Unless otherwise attributed, all content, text or image, on this site is © TaunaLen 2005-2011.
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Monday, October 6, 2008


Prompt:  Tell me what you will miss when you die.


When I die, I will miss living, of course.  

But, when I die, I’ll still be alive.



When I die, I will miss my loved ones. 


Loved ones wait for me, there, in that place called home, after this life.

Darn again.


When I die, I’ll miss chocolate, and coffee, and rain on my skin, the colors of a tree with dying leaves, orange, red, gold, brown.  I’ll miss the yellowed pages of my favorite book, the smell of ink as it flows from my pen.


But will I miss…anything, really? 

When I die, will life begin and be so very wonderful that I cannot miss the temporary pleasures that delight me here and now?


When I die, I will miss…

I am not sure this is a question I can answer.


There are too many questions:


When I die, will there be coffee shops, music, blank pages and plenty of ink?  Will the flame of a candle intrigue me, warm my fingers; will it inspire?

Will it rain, and snow, will the wind blow warm or cold on my freckled skin?

Will I have skin?


Will textures intrigue me, the feel of sandstone against my feet, the feathery ticklish experience of grass between my toes, the brush of soft, warm lips against my forehead?  When I die, will I mind that tapioca is gritty, and whiskers scratch my skin?  Will I hold a smooth stone in my hand and be comforted by its cool surface, or lean against the bark of a tree, and feel it press like knuckles into my shoulder.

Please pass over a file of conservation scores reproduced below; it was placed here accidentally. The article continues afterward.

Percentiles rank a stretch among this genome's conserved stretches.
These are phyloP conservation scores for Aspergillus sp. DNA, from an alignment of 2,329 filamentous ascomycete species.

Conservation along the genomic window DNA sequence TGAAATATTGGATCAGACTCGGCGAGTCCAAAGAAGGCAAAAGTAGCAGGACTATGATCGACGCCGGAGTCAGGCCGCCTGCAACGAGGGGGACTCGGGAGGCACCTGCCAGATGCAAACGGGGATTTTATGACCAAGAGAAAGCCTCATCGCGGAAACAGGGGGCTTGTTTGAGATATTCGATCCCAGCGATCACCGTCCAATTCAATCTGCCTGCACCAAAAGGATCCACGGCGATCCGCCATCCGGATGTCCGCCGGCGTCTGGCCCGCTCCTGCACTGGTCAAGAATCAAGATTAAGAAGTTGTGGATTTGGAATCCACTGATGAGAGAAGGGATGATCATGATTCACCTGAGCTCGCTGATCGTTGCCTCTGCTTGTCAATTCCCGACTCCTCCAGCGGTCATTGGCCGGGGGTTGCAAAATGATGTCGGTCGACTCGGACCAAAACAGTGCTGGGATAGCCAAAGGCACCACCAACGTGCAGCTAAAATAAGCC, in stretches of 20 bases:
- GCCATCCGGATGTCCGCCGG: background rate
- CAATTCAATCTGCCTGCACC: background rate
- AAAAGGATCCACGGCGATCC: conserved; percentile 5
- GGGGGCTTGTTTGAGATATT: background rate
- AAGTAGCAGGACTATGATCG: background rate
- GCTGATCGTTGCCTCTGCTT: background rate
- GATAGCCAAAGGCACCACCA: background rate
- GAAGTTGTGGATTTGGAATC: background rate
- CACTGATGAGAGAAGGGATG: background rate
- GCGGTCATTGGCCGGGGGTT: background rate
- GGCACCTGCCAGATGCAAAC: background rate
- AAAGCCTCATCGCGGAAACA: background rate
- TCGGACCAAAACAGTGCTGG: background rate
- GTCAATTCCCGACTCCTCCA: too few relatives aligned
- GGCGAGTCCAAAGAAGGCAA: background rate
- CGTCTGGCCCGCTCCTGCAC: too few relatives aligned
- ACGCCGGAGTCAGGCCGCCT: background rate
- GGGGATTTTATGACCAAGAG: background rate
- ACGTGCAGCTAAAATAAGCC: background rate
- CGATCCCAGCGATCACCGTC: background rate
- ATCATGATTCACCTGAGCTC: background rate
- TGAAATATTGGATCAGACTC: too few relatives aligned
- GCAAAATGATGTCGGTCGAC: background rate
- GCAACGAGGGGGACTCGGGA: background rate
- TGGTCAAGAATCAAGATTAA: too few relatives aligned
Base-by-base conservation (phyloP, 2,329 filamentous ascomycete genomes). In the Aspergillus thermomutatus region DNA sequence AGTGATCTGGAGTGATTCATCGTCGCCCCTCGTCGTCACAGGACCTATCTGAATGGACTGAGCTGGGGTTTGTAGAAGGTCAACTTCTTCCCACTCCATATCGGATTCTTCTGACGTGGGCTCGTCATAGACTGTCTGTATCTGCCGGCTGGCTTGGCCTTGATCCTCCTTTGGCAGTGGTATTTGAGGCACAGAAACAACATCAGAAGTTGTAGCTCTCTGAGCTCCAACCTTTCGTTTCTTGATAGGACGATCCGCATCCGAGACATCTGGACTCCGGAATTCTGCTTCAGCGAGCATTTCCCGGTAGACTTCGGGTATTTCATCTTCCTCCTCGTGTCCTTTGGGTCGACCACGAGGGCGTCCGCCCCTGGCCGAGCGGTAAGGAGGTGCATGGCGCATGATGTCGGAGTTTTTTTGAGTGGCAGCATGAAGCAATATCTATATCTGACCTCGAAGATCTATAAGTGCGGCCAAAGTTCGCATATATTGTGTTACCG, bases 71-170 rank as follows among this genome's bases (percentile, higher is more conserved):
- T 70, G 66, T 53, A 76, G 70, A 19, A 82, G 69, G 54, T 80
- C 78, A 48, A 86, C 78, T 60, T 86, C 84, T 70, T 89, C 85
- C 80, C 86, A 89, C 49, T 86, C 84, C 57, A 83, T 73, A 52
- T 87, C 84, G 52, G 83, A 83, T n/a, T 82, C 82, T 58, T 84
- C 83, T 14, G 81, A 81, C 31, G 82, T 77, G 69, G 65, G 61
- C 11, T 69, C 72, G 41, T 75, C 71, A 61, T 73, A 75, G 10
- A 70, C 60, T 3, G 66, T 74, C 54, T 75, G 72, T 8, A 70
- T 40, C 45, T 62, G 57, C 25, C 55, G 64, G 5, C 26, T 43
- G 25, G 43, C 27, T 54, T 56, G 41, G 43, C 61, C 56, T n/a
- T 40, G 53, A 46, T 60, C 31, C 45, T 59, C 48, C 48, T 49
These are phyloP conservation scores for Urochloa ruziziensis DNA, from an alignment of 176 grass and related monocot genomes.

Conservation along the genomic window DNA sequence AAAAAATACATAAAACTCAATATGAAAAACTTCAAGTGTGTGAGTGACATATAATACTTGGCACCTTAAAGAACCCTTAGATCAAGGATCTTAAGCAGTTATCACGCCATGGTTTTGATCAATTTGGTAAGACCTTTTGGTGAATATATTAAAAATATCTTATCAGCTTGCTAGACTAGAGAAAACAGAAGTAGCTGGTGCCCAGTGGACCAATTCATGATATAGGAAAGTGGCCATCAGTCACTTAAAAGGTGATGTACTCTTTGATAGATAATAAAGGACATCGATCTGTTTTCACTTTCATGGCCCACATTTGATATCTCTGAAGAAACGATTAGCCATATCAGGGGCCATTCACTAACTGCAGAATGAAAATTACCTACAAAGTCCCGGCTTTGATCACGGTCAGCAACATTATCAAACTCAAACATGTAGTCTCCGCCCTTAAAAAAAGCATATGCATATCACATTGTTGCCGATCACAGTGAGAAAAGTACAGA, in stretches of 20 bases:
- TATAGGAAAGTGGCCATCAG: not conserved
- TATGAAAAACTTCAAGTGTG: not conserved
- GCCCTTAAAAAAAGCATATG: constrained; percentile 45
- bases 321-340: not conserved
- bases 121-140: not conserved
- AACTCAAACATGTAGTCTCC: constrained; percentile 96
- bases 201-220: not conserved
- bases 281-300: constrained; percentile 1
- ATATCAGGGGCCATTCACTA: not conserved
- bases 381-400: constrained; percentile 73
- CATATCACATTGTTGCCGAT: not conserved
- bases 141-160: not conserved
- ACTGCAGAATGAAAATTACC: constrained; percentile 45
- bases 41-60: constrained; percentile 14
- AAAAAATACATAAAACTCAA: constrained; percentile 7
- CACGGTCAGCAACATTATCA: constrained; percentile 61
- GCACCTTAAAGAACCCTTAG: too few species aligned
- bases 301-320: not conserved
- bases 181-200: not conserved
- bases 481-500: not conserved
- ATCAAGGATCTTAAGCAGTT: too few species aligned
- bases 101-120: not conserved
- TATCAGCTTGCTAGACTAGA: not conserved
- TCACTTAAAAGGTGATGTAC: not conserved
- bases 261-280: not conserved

Will there be trees?  I will miss trees---branches reaching, twisting, turning, arching overhead like a canopy in the summer, or clawing the sky like a bird in the winter. I wonder will I smell the pungent cedar, or trace the outline of an oak leaf with my eyes or my fingers.


When I die, I will miss sounds---dominoes clinking together on the kitchen table, my brother’s fingers on an old guitar.  The laughter of eight women around the kitchen table---all related, mothers, daughters, sisters, aunts, nieces.  The click of a keyboard, the suckling, satisfied sounds of a nursing babe, the distinctive chirp of a cardinal in the tree in the back yard.


When I die, I may miss time.  The moments that count down on the clocks in my library, the gentle, rhythmic tick and tock that march down the road to sunset, sunrise, tomorrow and the day after.  I might miss time, as the minutes and hours and days of memory indicate my life, my loves, in this earth.  But, if this is just a countdown to something wonderful, when I’m there, what will time matter?


When I die…


When I die…


What if every wonderful thing I dearly love in this world is only a shadow of what I’ll discover in the next?  What if the best things come after death? 

How can I miss, when I do not know what is yet to be discovered.


This may be the question I cannot answer, this dying-missing-longing for something past-in the face of something future-thing.  The more I ponder, the more I find questions instead of answers. 


I fear I may have missed the point of the question.


And maybe that is answer enough.


Saturday, October 4, 2008

I Remember

Raw Exercises in Memoir – from the book, Old Friend From Far Away

I Remember